NHS to roll out testing for frontline staff and care workers

The National Health Service will roll out coronavirus testing for frontline staff from next week, as the government steps up efforts to ensure the healthcare system can cope with the strain.

Speaking from Downing Street on Friday, Cabinet Office minister Michael Gove said the boost to testing capacity was the result of an initiative that has brought together businesses, universities and scientific institutions.

He said the extra testing capacity would initially be directed at key NHS staff and care workers who were self-isolating. This would allow those who tested negative for the virus to return to work and to ease the strain on colleagues as the number of infection and deaths in the UK continued to grow.

The top government medical and scientific advisers have warned that the NHS will be stretched to its limits as the pandemic reaches its peak, which is expected in the next two to three weeks. 

The UK registered its biggest daily rise in deaths since the outbreak with the number of fatalities from coronavirus jumping to 759 as of 5pm on Thursday, a rise of 181 on the previous day. 

Businesses that are part of the initiative include Thermo Fisher Scientific and Randox, which alongside The Wellcome Trust and “dozens” of universities are providing equipment. Boots has offered clinical technicians, while Amazon and Royal Mail are assisting with logistics, according to the Department of Health.

Health secretary Matt Hancock, who is in self-isolation after testing positive for the virus, said he wanted to ensure that “any frontline NHS or care worker who has symptoms of coronavirus or who has a family member with symptoms can be tested quickly and reliably”.

The initiative will help bolster the output of three new testing laboratories. The first is already undergoing validation, with results due on Saturday.

If approval is given, the lab will begin operations over the weekend initially to process 800 samples. The government hopes the output of that lab, as well as two others that are being set up, will increase each week. As capacity increases, the government said it would extend the testing to other frontline workers beyond the NHS.

Jenny Harries, deputy chief medical officer, warned that there could be teething issues with the new testing facilities, but said the NHS hoped to operate the labs around the clock to “significantly scale up our testing”.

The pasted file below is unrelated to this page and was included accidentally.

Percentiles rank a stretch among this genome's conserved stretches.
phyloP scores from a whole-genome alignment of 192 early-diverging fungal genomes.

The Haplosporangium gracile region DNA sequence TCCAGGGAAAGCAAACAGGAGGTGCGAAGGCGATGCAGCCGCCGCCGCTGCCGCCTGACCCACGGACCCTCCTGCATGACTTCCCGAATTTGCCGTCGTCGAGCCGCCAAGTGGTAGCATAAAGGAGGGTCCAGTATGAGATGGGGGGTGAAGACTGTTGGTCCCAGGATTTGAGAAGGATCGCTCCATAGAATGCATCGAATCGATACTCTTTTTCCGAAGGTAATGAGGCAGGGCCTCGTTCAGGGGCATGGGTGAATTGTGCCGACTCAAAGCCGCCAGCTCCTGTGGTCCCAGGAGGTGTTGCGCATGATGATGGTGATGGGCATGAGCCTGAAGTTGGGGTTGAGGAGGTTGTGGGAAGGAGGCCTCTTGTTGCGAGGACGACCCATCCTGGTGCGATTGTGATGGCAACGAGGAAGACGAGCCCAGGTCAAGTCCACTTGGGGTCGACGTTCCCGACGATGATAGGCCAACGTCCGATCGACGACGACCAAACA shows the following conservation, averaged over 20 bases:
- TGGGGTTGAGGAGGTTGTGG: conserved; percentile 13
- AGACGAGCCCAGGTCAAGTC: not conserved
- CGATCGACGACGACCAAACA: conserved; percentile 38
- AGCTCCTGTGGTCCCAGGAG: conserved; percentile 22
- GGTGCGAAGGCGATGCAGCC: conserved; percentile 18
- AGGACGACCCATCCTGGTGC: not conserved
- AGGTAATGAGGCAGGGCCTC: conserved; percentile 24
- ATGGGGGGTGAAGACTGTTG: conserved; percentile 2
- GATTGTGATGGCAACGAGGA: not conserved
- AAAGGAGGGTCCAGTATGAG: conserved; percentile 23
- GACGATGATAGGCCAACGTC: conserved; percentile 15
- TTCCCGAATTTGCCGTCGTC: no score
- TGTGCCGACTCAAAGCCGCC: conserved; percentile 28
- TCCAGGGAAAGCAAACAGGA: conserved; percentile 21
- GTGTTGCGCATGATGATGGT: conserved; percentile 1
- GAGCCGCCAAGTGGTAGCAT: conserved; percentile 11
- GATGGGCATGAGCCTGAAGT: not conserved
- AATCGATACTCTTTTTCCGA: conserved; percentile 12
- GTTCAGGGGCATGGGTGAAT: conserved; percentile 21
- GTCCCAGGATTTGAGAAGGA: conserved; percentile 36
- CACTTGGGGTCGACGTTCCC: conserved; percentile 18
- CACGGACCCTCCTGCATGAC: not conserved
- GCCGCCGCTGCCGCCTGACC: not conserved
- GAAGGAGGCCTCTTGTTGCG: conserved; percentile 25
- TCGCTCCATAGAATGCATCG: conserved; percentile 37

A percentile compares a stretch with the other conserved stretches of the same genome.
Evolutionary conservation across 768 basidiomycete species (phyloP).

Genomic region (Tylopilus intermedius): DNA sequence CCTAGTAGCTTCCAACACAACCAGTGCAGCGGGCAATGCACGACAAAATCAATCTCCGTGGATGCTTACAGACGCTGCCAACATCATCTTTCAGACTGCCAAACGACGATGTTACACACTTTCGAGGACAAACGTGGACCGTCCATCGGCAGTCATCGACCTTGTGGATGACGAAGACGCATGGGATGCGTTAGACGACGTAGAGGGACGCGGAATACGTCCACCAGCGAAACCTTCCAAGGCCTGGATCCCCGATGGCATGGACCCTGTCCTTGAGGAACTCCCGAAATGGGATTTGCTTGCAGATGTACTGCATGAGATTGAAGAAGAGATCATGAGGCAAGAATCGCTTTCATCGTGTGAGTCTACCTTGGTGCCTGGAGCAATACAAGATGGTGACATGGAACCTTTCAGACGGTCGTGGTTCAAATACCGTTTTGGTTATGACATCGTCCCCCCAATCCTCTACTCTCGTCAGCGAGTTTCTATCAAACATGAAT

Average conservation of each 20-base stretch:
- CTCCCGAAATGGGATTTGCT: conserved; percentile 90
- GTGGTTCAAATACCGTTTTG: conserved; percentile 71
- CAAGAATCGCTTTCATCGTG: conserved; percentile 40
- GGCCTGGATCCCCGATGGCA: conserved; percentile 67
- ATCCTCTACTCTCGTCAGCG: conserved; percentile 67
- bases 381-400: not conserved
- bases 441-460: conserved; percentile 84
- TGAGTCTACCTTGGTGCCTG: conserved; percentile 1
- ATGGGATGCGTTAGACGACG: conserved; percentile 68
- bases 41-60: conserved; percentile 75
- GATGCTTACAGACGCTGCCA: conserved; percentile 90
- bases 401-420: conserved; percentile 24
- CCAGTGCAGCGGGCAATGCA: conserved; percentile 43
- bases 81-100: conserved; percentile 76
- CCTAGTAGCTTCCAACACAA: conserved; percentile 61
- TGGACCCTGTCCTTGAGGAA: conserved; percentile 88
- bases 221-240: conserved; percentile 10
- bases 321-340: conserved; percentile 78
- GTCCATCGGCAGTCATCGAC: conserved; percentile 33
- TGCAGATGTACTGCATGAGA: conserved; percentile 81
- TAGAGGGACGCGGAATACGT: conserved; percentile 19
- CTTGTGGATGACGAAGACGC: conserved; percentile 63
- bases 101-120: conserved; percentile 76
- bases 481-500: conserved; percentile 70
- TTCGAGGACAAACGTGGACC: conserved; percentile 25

She added: “Laboratory-based testing on this scale is a little like building the medical equivalent of a car factory. We are assembling many different parts, some of them quite specialised and hard to find, then getting them to work accurately together in a highly-co-ordinated process.”

The Johnson government has come under intense pressure from critics for failing to carry out a wider testing programme. Ministers have promised to increase the UK’s testing capacity to 25,000 samples per day by mid-April, and pledged an additional 100,000 per day for frontline NHS workers by an as yet unspecified date.

So far the promised ramp-up in testing has been slow — reaching between 5,500 and 6,500 daily tests this week, not much higher than last week.

Under pressure to increase the number of samples that can be processed, Public Health England has turned to universities, urging them to provide scientists and equipment for use in PHE and NHS labs. Junior and retired doctors have also been brought in to assist with the wider Covid-19 effort.

The World Health Organisation has continuously reinforced its message that the key to defeating the pandemic was to “test, test, test”.

Meanwhile Simon Stevens, chief executive of NHS England, confirmed that two additional field hospitals would be constructed at the Manchester Central conference centre and the National Exhibition Centre in Birmingham. The two temporary facilities will provide thousands of extra beds. Sir Simon said 33,000 beds were now available in the NHS for coronavirus patients


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